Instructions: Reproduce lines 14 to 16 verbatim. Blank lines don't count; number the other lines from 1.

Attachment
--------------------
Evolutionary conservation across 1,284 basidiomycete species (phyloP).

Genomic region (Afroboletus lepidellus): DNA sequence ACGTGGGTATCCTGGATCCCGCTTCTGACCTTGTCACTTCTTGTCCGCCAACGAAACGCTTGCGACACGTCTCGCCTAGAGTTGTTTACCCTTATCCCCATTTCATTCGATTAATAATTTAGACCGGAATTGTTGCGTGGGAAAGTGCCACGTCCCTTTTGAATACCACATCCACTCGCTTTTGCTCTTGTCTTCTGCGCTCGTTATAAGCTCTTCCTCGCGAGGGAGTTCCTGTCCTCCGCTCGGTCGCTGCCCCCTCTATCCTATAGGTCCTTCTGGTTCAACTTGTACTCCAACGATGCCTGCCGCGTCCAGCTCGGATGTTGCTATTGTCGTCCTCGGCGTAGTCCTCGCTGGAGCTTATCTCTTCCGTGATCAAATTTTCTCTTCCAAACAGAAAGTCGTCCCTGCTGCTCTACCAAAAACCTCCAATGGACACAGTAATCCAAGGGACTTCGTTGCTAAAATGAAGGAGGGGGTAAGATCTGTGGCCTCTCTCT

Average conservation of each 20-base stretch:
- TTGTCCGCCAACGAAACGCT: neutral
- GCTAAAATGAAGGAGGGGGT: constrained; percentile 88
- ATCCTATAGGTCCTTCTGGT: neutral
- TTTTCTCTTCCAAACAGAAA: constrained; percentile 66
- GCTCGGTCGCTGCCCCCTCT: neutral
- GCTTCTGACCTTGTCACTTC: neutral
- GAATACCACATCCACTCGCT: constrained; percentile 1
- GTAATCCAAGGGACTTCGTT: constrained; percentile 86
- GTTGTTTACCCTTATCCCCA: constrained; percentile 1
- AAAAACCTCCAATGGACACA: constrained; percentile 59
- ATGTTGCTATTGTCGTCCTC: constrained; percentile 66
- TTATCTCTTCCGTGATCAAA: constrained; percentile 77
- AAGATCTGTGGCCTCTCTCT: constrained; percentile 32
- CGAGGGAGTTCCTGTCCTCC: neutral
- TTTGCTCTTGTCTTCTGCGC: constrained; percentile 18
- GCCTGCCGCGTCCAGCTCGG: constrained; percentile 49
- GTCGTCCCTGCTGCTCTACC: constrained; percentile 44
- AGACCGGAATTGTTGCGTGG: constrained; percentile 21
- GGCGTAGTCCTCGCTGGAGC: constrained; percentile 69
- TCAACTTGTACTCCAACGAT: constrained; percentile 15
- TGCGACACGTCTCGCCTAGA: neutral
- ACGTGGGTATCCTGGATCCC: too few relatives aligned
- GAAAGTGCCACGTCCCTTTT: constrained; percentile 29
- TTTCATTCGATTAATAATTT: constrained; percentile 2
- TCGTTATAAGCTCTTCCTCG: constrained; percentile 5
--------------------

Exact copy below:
- ATGTTGCTATTGTCGTCCTC: constrained; percentile 66
- TTATCTCTTCCGTGATCAAA: constrained; percentile 77
- AAGATCTGTGGCCTCTCTCT: constrained; percentile 32